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The Cannondale Topstone Adds a Lefty Fork and Electric Options

The Slate is back-ish!

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Do you believe in reincarnation? The Cannondale Slate disappeared from this world with little fanfare last year. It was very much a bike before its time, introduced to a world still skeptical of gravel bikes. It featured, in increasing order of strangeness for a drop bar bike at the time, a 1x drivetrain, 650b wheels at a time when finding replacement tires for the size was an undertaking unto itself and, of course, that signature Cannondale Lefty fork. Today, none of these features, save for the fork, is out of place in the world of gravel riding. If you ask some people, this bike played quite a role in introducing gravel bikes to the masses (of roadies). Since the Slate rode off to a farm upstate, we have seen some bikes push the envelope further, with the Niner MCR 9 RDO even featuring full gravel suspension.

PELOTON

But at the time, the Slate’s ambitions were probably too grand. The market for it was never quite there. Or was it there, lying in wait? Cannondale must think so. Just like that, a year and change later, the Slate is back—albeit with even more suspension, an updated fork and a new name.

Believe it or not, this is not the Cannondale Slate back from the dead, but it’s pretty close.

Cannondale calls it the Topstone Carbon Lefty. We’ll fondly think of it as Slate Redux, aka The Artist Formerly Known as Slate. And it has an electrified cousin, the Topstone Neo Carbon Lefty, as well as a non-Lefty e-version, simply called the Topstone Neo Carbon.

The Topstone Carbon Lefty 1 features KingPin rear suspension.

The Topstone Carbon Lefty aims to be comfortable on-road, and more capable off-road. It takes the frame of a Topstone gravel bike, including its rear triangle KingPin suspension system, and accompanies it with a big update—the new gravel-specific Lefty Oliver Fork. This fork provides 30mm of travel and is built around the same internals as the heavier duty Lefty Ocho fork meant for XC mountain bike racing. Its travel is progressive, supporting riders while pedaling, and comes on gradually after a certain level of force is applied (once you hit a big enough bump). It also features a lockout that’s easy to reach and engage while riding. Weighing in at 1,340g for the carbon version and 1,610g for the alloy version, this fork accepts up to 650x47mm or 700x45mm tires.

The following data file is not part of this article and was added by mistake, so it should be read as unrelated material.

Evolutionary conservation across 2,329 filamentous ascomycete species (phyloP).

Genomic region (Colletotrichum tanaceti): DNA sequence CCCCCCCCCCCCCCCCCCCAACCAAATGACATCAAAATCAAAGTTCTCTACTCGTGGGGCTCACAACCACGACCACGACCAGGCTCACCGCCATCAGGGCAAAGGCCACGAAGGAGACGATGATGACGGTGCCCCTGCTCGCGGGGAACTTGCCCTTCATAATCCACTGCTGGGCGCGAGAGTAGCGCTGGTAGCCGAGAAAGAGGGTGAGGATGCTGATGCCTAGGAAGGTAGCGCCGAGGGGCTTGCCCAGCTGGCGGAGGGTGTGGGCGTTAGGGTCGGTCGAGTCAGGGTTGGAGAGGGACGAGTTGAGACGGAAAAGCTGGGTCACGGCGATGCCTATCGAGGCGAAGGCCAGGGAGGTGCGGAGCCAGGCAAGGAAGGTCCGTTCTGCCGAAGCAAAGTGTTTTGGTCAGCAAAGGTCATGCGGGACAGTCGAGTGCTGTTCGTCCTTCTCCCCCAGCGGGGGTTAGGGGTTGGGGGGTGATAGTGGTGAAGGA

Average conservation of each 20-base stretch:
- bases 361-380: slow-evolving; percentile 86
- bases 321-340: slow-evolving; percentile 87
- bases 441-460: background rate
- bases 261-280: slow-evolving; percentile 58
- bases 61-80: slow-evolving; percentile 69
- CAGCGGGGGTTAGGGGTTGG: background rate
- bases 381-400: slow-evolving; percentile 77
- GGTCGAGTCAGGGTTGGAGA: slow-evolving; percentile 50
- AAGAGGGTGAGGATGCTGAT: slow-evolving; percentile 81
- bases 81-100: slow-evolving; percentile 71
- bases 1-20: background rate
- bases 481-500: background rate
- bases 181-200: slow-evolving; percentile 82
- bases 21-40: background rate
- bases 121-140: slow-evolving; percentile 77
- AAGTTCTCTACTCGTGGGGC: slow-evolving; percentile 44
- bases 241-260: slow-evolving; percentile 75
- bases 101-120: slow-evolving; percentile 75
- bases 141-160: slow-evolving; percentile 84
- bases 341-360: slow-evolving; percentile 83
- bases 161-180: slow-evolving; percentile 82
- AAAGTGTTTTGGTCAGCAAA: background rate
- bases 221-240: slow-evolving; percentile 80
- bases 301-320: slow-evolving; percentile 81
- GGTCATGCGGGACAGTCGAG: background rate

Topstone Carbon Lefty 1

There will be two versions: the Topstone Carbon Lefty 1 featuring a SRAM Force/Eagle eTap AXS 1x mullet build for $7,500, and a Topstone Carbon Lefty 3 featuring Shimano GRX for $3,750. If you’re is inclined to upgrade your bike, you can get the new carbon Oliver Lefty fork as a standalone for $1,500.

In addition to the unisex version available in sizes XS-XL, there will also be a women’s specific version available in sizes XS, S and M.

e-Lefty

Cannondale has taken the Topstone Carbon Lefty and created an electric version as well—two, actually. Both feature a Bosch motor in the bottom bracket with a 500Wh battery, good for a claimed 79 miles of riding. The difference between the two models comes down to the fork and wheels. The Topstone Carbon Neo Lefty 1 features 650b wheels, the new Lefty Oliver fork and a SRAM AXS mullet build and costs $9,000. There is also a lower spec’d version of this bike, the Topstone Carbon Neo Lefty 3, with GRX which retails for $5,800. The Topstone Carbon Neo 2 on the other hand features 700c wheels and a rigid fork as well as GRX. It costs $6,500.

Topstone Neo Carbon 3 Lefty
Topstone Neo Carbon

We have a Topstone Carbon Lefty in the Service Course now. Look for a review in the pages of Peloton soon.

More info: cannondale.com